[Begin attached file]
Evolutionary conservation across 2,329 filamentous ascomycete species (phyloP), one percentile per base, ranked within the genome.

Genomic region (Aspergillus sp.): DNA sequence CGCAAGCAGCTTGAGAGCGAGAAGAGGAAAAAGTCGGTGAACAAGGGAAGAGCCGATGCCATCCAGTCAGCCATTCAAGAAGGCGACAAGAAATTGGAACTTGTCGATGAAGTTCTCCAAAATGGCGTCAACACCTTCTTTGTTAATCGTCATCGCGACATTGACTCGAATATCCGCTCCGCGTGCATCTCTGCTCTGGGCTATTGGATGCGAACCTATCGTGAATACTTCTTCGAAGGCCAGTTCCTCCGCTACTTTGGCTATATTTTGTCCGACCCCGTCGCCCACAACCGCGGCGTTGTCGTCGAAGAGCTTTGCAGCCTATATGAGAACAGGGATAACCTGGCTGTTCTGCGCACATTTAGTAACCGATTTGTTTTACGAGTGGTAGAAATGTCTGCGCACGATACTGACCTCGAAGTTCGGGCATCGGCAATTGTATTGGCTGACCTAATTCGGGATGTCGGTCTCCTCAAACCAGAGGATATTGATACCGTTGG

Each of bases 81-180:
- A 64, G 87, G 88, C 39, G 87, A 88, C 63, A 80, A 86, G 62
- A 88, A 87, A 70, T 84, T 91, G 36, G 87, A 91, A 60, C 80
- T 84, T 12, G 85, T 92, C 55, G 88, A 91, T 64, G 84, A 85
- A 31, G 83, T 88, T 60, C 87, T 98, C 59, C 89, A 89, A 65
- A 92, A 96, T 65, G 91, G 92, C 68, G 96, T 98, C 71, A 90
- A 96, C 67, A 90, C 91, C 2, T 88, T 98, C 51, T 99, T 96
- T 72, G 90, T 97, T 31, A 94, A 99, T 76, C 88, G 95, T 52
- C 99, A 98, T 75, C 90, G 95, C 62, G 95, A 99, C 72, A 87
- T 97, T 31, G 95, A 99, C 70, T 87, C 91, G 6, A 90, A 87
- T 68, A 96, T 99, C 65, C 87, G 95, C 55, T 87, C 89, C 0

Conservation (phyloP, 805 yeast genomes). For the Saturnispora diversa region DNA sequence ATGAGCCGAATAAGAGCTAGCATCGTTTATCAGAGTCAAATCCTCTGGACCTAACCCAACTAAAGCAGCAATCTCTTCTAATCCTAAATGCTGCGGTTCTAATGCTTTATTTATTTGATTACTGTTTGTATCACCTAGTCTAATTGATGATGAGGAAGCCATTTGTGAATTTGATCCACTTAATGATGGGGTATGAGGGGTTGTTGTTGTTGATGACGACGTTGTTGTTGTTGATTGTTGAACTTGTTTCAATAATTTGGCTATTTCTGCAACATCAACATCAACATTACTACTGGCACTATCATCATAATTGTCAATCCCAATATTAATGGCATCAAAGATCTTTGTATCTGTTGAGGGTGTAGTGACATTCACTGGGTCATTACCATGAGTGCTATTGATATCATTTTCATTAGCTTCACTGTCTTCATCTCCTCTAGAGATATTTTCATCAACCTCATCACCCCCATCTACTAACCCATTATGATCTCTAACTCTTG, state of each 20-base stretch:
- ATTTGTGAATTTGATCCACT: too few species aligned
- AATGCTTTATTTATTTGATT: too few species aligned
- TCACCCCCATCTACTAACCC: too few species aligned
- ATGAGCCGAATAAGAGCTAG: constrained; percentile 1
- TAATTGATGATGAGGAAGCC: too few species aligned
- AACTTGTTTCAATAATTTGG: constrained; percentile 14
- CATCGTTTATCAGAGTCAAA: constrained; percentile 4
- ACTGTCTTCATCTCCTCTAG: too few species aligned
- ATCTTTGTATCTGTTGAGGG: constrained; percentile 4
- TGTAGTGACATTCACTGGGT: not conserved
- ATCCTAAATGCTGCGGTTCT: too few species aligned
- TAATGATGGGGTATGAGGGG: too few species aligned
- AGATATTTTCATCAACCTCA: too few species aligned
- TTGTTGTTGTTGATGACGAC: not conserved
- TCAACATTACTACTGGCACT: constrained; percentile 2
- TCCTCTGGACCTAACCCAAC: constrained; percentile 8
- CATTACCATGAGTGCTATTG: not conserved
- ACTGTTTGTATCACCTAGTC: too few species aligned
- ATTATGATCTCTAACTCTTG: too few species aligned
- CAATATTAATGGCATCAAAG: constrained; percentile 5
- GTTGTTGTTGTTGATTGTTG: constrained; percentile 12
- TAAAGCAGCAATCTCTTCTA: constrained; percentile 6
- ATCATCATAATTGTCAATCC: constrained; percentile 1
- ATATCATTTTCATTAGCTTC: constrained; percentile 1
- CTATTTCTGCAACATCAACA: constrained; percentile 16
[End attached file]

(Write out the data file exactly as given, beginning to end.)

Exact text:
Evolutionary conservation across 2,329 filamentous ascomycete species (phyloP), one percentile per base, ranked within the genome.

Genomic region (Aspergillus sp.): DNA sequence CGCAAGCAGCTTGAGAGCGAGAAGAGGAAAAAGTCGGTGAACAAGGGAAGAGCCGATGCCATCCAGTCAGCCATTCAAGAAGGCGACAAGAAATTGGAACTTGTCGATGAAGTTCTCCAAAATGGCGTCAACACCTTCTTTGTTAATCGTCATCGCGACATTGACTCGAATATCCGCTCCGCGTGCATCTCTGCTCTGGGCTATTGGATGCGAACCTATCGTGAATACTTCTTCGAAGGCCAGTTCCTCCGCTACTTTGGCTATATTTTGTCCGACCCCGTCGCCCACAACCGCGGCGTTGTCGTCGAAGAGCTTTGCAGCCTATATGAGAACAGGGATAACCTGGCTGTTCTGCGCACATTTAGTAACCGATTTGTTTTACGAGTGGTAGAAATGTCTGCGCACGATACTGACCTCGAAGTTCGGGCATCGGCAATTGTATTGGCTGACCTAATTCGGGATGTCGGTCTCCTCAAACCAGAGGATATTGATACCGTTGG

Each of bases 81-180:
- A 64, G 87, G 88, C 39, G 87, A 88, C 63, A 80, A 86, G 62
- A 88, A 87, A 70, T 84, T 91, G 36, G 87, A 91, A 60, C 80
- T 84, T 12, G 85, T 92, C 55, G 88, A 91, T 64, G 84, A 85
- A 31, G 83, T 88, T 60, C 87, T 98, C 59, C 89, A 89, A 65
- A 92, A 96, T 65, G 91, G 92, C 68, G 96, T 98, C 71, A 90
- A 96, C 67, A 90, C 91, C 2, T 88, T 98, C 51, T 99, T 96
- T 72, G 90, T 97, T 31, A 94, A 99, T 76, C 88, G 95, T 52
- C 99, A 98, T 75, C 90, G 95, C 62, G 95, A 99, C 72, A 87
- T 97, T 31, G 95, A 99, C 70, T 87, C 91, G 6, A 90, A 87
- T 68, A 96, T 99, C 65, C 87, G 95, C 55, T 87, C 89, C 0

Conservation (phyloP, 805 yeast genomes). For the Saturnispora diversa region DNA sequence ATGAGCCGAATAAGAGCTAGCATCGTTTATCAGAGTCAAATCCTCTGGACCTAACCCAACTAAAGCAGCAATCTCTTCTAATCCTAAATGCTGCGGTTCTAATGCTTTATTTATTTGATTACTGTTTGTATCACCTAGTCTAATTGATGATGAGGAAGCCATTTGTGAATTTGATCCACTTAATGATGGGGTATGAGGGGTTGTTGTTGTTGATGACGACGTTGTTGTTGTTGATTGTTGAACTTGTTTCAATAATTTGGCTATTTCTGCAACATCAACATCAACATTACTACTGGCACTATCATCATAATTGTCAATCCCAATATTAATGGCATCAAAGATCTTTGTATCTGTTGAGGGTGTAGTGACATTCACTGGGTCATTACCATGAGTGCTATTGATATCATTTTCATTAGCTTCACTGTCTTCATCTCCTCTAGAGATATTTTCATCAACCTCATCACCCCCATCTACTAACCCATTATGATCTCTAACTCTTG, state of each 20-base stretch:
- ATTTGTGAATTTGATCCACT: too few species aligned
- AATGCTTTATTTATTTGATT: too few species aligned
- TCACCCCCATCTACTAACCC: too few species aligned
- ATGAGCCGAATAAGAGCTAG: constrained; percentile 1
- TAATTGATGATGAGGAAGCC: too few species aligned
- AACTTGTTTCAATAATTTGG: constrained; percentile 14
- CATCGTTTATCAGAGTCAAA: constrained; percentile 4
- ACTGTCTTCATCTCCTCTAG: too few species aligned
- ATCTTTGTATCTGTTGAGGG: constrained; percentile 4
- TGTAGTGACATTCACTGGGT: not conserved
- ATCCTAAATGCTGCGGTTCT: too few species aligned
- TAATGATGGGGTATGAGGGG: too few species aligned
- AGATATTTTCATCAACCTCA: too few species aligned
- TTGTTGTTGTTGATGACGAC: not conserved
- TCAACATTACTACTGGCACT: constrained; percentile 2
- TCCTCTGGACCTAACCCAAC: constrained; percentile 8
- CATTACCATGAGTGCTATTG: not conserved
- ACTGTTTGTATCACCTAGTC: too few species aligned
- ATTATGATCTCTAACTCTTG: too few species aligned
- CAATATTAATGGCATCAAAG: constrained; percentile 5
- GTTGTTGTTGTTGATTGTTG: constrained; percentile 12
- TAAAGCAGCAATCTCTTCTA: constrained; percentile 6
- ATCATCATAATTGTCAATCC: constrained; percentile 1
- ATATCATTTTCATTAGCTTC: constrained; percentile 1
- CTATTTCTGCAACATCAACA: constrained; percentile 16